Helen Martin: Care for your parents lest history repeats

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THE hope of having someone to look after you in your old age is no reason to have kids; certainly not in modern Western culture, although there are still some places in the world where it's an expected - and accepted - obligation of family life.

Having mum or dad, or even grandparents, living under one roof as part of an extended family unit, so that they can be cared for by loved ones and die in their own bed, is a fine moral ideal.

But when all capable adults are out working to pay for the fundamentals of mortgage, fuel, food and education fees for the next generation, and the elderly become confused, senile and unmanageable, fine moral ideals tend to fall apart at the seams.

Still . . . we do our best - don't we?

A survey of over-55s carried out by a newspaper for the over-50s, "Mature Times", discovered that one in ten said they hadn't seen their mother or father in more than a year, and one in 20 could only manage a phone chat once every two or three months.

Around 40 per cent said they lived too far away to visit regularly. That, plus being "too busy", are the reasons most respondents gave for parental neglect. Only one in three admitted they felt guilty about such lack of contact.

With an ageing population, we've become used to thinking of dementia as the disease that comes with increased national longevity. But it seems we have another sickness in our midst - an out-of-sight-out-of-mind selfishness among the middle-aged.

And according to the survey, it comes back to bite us later because despite failing to visit their elderly parents, almost half of those polled said they were frightened of being forgotten by their own children when they became old and lonely.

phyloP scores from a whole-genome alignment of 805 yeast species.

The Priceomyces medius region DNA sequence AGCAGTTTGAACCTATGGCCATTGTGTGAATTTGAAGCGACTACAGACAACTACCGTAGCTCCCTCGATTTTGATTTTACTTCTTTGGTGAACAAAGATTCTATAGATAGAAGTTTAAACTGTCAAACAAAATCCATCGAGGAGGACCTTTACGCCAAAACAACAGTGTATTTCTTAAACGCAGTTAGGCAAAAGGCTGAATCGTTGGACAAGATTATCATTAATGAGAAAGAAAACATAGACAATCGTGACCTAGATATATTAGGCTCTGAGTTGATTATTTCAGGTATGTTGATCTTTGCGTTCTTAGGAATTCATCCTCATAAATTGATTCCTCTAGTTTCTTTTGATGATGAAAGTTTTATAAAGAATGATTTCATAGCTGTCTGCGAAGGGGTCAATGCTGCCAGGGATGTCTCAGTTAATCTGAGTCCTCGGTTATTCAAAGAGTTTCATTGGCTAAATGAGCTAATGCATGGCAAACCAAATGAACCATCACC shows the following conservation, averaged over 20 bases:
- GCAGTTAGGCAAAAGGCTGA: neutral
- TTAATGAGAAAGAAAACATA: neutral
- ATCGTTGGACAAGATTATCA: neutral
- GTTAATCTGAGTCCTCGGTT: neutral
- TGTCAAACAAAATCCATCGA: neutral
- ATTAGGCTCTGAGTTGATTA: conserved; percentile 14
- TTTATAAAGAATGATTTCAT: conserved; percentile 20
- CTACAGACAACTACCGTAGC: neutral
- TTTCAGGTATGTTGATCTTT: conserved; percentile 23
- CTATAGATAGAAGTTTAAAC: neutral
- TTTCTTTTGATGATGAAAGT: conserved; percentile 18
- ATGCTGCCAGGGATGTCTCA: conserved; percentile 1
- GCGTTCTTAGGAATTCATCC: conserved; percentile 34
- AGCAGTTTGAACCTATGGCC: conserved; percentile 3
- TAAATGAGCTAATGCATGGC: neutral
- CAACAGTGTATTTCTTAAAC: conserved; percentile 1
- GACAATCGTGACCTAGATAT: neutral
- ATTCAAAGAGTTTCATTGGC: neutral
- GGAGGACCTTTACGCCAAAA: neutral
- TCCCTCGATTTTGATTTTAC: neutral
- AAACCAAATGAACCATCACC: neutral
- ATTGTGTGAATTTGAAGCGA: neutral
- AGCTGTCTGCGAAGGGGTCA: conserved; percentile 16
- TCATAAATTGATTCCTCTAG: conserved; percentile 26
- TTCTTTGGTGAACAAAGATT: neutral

And so they should be. "Do unto others as you would have them do unto you" is a universal tenet of most religions and philosophies so it's difficult to ignore the fact that if you can't be bothered with your own parents, history is justified in repeating itself.

Not everyone has a great relationship with their parents, of course. Perhaps mothers and fathers who neglected their kids deserve time to ruminate over their failings when they are sitting alone in their eighties.

But for most of us lucky enough to have mothers or fathers who loved us and raised us as best they could, surely abandoning them in their frail, later years would be an unbearable burden on our conscience?

Lest I sound too saintly, my mother at 92 is suffering from galloping dementia and physical deterioration. There's no way I would be equipped either in ability or emotional resilience to care for her at home. And yes, I have my own job, family and commitments. My answer was to place her in a good nursing home nearby and visit her regularly.

I know that's not possible for everyone. But phone calls? Letters? Photographs? Visits when possible? Is that too much to ask?

The staff in my mother's nursing home have endless patience and expertise with even the most troublesome residents. In fact the troublesome ones are often the ones with the most beguiling and interesting characteristics.

At least one or two members of staff usually attend the funerals of residents when the time comes. Too often, apart from the minister and the undertaker, they are the only ones there.

We're used to thinking of the elderly as a problem rather than as individuals. My generation (the over-55s) is already being seen as an expensive time bomb whose care is going to financially cripple generations of the future if we don't die first.

It's all very well expecting governments, councils, social work departments, care workers and nursing homes to manage the "problem" of caring for the elderly. But old people need loving advocates. If not their own children, then who?

Racecourse decision

LAST week's column was about East Lothian councillors refusing, by 12 votes to eight, to re-zone land that would have brought benefits of housing, jobs and revenue to Wallyford.

It would also have meant completion of the greyhound racing stadium there and in exploring possible reasons for the vote, I suggested there might be a conflict of interest for those councillors who were also directors of Musselburgh racecourse - which may not welcome the racing and betting competition.

SNP councillor Kenny McLeod, who IS a racecourse director, pointed out that he was one of the eight who voted in favour of the project.

I'm happy to clarify that. Though if anything it only serves to make the result even more bewildering.